According to the Health Ministry, eight out of nine members that participated in the virtual meeting-agreed and approved the recommendations except Dr. B. Gupta from NDMC Medical College and Hindu Rao Hospital who expressed some concerns about the vaccine candidate.
The identity of the SEC members, which has been kept under wraps, was disclosed by the Ministry in response to a Rajya Sabha question on March 23.
The 10 members include Dr. Varsha Gupta, Professor, Department of Microbiology, Government Medical College Hospital, Chandigarh, Archana Thakur, Medical Director, Professor and HOD (Microbiology), G.B. Pant Hospital, Delhi, Abhishek Agarwal, Emeritus Professor, Department of Medicine, SMS Medical College, Jaipur, Sushant H. Meshram, Professor and Head, Pulmonary Medicine Department, Government Medical College and Hospital, Nagpur, Anant Mohan, Professor and Head, Pulmonary Medicine, AIIMS, Delhi, A.P. Dubey, Professor of Paediatrics, ESI (PGIMSR) Hospital, Delhi, Arvind Bagga, Professor, Department of Paediatrics, AIIMS, Delhi, Dipendra K. Mitra, Professor and Head, Transplant Immunology and Immunogenetics Department, AIIMS, Delhi, B. Gupta, Professor, General Medicine Department, NDMC Medical College and Hindu Rao Hospital, Delhi, and D.S. Arya, Professor, Department of Pharmacology, AIIMS, Delhi.
Former health secretary Sujatha Rao said the committee doesn’t have vaccine experts. “The committee is Delhi centric and dominated by disciplines not connected to vaccines and clinical research. Like in the US such important committees should be multidisciplinary with virologist, persons having a background in cellular and molecular biology, biochemistry, public health and experience of conducting clinical research,” she said.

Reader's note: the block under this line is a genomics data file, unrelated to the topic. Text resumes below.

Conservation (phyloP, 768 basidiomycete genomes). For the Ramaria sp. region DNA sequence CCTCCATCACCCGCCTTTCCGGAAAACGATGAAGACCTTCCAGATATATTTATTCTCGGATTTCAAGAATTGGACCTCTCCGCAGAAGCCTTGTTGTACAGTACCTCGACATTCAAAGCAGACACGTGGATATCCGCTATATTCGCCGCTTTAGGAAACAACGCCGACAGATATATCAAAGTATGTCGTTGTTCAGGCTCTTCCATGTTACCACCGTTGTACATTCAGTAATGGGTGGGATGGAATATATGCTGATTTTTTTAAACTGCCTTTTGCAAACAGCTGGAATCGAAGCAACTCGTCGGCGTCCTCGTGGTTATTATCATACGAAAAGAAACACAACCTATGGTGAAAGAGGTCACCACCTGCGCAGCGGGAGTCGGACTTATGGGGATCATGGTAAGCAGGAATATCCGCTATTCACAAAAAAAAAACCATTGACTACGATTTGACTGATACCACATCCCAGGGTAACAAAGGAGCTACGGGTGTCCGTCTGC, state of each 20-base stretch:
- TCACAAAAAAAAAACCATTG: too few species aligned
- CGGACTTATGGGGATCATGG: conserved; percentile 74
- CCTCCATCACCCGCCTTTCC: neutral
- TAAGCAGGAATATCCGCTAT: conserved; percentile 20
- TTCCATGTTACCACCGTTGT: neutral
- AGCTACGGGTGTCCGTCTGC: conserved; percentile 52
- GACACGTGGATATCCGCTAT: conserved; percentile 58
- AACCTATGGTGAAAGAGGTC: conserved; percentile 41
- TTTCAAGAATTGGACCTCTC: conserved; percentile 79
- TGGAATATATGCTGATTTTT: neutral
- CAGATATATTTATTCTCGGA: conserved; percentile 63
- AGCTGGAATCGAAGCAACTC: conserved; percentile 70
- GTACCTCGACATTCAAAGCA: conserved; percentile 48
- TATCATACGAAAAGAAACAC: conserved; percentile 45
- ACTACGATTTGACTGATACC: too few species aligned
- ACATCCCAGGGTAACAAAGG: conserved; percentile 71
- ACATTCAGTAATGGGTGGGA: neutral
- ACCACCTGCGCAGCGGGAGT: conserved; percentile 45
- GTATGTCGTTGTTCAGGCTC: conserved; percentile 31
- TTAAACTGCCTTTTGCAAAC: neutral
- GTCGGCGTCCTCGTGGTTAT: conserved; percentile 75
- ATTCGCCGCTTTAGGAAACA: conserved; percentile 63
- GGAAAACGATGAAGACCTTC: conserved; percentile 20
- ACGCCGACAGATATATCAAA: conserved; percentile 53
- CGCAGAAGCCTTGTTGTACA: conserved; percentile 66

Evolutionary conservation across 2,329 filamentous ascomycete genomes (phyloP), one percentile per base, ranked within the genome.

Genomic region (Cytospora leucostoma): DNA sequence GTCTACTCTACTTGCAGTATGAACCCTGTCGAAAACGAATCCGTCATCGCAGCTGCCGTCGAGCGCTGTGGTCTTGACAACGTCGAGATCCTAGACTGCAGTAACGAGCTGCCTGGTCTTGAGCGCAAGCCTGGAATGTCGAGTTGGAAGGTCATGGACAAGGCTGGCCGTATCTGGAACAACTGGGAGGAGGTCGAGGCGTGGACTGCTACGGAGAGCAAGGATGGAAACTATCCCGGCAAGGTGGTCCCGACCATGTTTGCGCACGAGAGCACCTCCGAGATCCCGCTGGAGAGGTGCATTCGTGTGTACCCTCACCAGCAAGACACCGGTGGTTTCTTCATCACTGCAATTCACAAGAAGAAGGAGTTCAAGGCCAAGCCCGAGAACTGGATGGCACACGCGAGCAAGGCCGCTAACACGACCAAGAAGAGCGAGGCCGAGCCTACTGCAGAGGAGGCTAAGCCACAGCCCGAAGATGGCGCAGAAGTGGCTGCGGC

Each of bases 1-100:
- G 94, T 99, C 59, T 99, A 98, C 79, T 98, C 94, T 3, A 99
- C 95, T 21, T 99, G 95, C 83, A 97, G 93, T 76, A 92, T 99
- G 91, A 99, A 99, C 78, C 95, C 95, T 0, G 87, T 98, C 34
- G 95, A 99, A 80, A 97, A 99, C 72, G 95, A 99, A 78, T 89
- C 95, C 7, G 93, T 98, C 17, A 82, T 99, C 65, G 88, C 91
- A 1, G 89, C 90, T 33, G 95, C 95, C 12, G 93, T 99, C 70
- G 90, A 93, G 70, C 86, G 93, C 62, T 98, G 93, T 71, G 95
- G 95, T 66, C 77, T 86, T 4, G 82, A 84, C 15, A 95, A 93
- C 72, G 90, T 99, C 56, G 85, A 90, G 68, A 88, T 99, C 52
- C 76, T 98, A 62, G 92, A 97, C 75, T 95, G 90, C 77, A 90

Health lawyer Murali Neelakantan expressed concerns given that the government tried to keep it a secret one could easily infer that it was something that the government was not keen for the public to know. “One only has to look at the composition of similar committees in the US for what it should have been,” he said.
According to Rao, when membership to committees is seen as an act of patronage then this happens. “It’s unfortunate as SEC is such a vitally important committee and we have such solid expertise in the country. SECs must inspire confidence or trust which is very critical for scaling up vaccinations. US is a good example”.
Public health experts had earlier raised concerns on the grant of restricted use approval to Covaxin as there was no efficacy data available at the time. The approval came to Covaxin then came with riders though.